My wife and I took a trip to the local produce market and realized something about San Francisco when you go shopping. Parking sucks. After a trip to Costco the other day where they expect you to make large purchases, ergo vans, trucks and SUV’s I understand why now. San Francisco doesn’t understand that cars have gotten bigger.
My Nissan Altima which I love doesn’t have fold in rear view mirrors. I wish it did though because I’d have almost a foot walk between cars. I literally have to suck in my gut which isn’t that big and I still have my butt shoved up against the other persons car.
When we had a Dodge Intrepid [which my wife used to refer to as the U.S.S. Intrepid because it was so huge] we bought it used and I asked the dealer selling the car why some of the inside rubber for waterproofing was a bit worn and he showed me by getting out of the car in a tight space. It’s basically because people are rubbing their butts against the rubber siding trying to get out in a tight space.
While I won’t call myself skinny I’m only a few pounds overweight, but I can’t imagine how some very overweight people can get out of their cars to shop. The obvious thing to do would be to widen the spaces, but unfortunately we have a lot more people in the city which means a lot more cars. Maybe they could angle the non-parallel spots to a full 90°. That would at least allow for extra space, but might make things difficult for people to learn how to do. For me, that wouldn’t be a big deal because I have to do that every time I pull into my driveway.
Two SUV’s parked next to each other is a real comedy of errors to watch because the people are trying to be very careful getting out of the car without slamming their door into the car next to them and it’s even more fun to watch when there are people in both cars because they end up in a stare down waiting to see who hits the other car first. I’d love to say I have a good answer for this, but that’s not my job. That’s the job of the Board of Supervisors to handle and last time I checked I wasn’t one of them.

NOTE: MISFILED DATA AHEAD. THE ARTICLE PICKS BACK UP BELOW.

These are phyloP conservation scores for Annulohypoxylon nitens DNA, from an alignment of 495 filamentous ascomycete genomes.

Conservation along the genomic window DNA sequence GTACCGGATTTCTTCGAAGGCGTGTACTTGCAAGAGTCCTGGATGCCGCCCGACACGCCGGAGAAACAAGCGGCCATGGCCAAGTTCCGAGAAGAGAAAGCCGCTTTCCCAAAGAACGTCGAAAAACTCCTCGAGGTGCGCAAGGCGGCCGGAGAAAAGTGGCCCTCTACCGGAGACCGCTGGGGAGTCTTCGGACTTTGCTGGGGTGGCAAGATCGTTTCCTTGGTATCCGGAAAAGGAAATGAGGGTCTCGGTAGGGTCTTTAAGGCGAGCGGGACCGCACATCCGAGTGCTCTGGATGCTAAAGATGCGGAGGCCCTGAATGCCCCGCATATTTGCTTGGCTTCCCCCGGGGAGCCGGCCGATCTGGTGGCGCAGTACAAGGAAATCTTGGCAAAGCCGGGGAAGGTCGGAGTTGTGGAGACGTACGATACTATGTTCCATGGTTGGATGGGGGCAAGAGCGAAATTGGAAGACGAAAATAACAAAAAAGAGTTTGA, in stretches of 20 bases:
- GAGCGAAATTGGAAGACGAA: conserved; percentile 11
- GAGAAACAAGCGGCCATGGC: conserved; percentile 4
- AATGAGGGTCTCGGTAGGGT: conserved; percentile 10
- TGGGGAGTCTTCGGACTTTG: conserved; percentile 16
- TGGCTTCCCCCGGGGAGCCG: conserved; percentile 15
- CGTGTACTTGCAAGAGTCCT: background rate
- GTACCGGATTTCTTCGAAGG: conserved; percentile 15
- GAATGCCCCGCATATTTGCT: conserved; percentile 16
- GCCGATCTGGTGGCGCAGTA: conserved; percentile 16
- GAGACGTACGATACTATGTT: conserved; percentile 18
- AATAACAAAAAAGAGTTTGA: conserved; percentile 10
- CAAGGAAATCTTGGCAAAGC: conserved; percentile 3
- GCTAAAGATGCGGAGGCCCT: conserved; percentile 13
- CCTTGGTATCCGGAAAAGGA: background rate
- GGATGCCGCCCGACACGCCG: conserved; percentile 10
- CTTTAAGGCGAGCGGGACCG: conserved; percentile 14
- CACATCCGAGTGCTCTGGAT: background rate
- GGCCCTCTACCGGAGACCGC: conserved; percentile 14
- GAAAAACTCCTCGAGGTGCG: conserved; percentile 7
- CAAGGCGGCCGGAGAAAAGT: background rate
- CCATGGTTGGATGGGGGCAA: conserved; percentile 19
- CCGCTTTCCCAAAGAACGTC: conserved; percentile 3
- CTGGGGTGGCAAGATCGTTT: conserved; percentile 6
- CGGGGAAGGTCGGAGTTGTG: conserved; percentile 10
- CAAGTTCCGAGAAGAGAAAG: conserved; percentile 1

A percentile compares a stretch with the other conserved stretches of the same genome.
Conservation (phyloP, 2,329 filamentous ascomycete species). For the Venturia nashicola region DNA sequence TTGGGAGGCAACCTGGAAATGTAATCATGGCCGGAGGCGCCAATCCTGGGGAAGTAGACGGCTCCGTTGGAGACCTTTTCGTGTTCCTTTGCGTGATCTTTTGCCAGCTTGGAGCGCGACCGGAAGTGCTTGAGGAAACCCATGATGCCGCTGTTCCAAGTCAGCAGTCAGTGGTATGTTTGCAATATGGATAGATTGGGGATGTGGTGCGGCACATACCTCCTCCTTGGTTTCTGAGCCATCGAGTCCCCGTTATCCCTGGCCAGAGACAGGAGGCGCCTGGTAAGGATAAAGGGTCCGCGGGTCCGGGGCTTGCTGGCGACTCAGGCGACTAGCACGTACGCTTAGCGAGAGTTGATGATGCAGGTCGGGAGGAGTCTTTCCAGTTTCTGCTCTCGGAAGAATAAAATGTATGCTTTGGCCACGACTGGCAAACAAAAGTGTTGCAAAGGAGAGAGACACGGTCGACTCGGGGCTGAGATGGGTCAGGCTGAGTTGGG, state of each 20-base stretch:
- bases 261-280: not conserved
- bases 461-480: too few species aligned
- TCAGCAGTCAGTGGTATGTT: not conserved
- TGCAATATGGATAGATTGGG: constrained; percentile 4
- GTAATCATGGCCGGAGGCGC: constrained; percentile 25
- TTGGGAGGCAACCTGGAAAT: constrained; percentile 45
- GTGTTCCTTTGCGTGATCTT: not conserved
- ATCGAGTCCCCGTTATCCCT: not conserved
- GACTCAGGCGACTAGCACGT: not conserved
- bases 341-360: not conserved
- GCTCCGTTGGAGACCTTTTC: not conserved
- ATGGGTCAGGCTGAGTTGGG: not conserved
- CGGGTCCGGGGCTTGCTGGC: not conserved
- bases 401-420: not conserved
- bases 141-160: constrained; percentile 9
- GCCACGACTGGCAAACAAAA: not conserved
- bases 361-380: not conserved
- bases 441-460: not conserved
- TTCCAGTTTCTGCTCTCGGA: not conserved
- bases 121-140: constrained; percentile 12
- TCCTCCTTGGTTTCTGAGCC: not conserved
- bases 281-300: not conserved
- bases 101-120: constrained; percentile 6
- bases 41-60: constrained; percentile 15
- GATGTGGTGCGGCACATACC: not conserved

This is a story that I read about yesterday. Actually it’s about several stories I read about yesterday concerning a lawyer named Thomas Frankovich, he works for the rights of the disabled. Normally that is something to feel good about, but this time it’s not. Several businesses in the Sunset and Mission District have been sued by Mr. Frankovich with the assistance of a disabled man named Craig Yates. How they do it appears to look more like an organized crime shake down maneuver than a cry for help for the disabled. Mr. Frankovich’s offices I have just learned are located at the top of 19 steps with no elevator access, hence Mr. Frankovich’s law offices are non-ADA compliant.
Now let me set the record straight that my mother was disabled. She had had four hip replacements and was morbidly obese so getting up and down the stairs was something she stopped doing during the last year of her life and prior to that it would take her about ten minutes to navigate down our thirteen stairs. While she could walk it could be barely considered walking and caused her great pain. When she would go out she would have to ride in a wheelchair that she herself couldn’t even maneuver. Now, here’s how Mr. Frankovich works.
Mr. Yates [sometimes accompanied by Mr. Frankovich] travel to a local business and test to see whether or not Mr. Yates can get into the building usually a restaurant to eat and use the facilities. If Mr. Yates could not he would write a letter to the business telling them they were non-complient with the ADA act. He would visit the business a few weeks later and if no changes had been made he would send a second letter then visit again in a few weeks. If he still had trouble there would be a third letter which included a summons to court from Mr. Frankovich.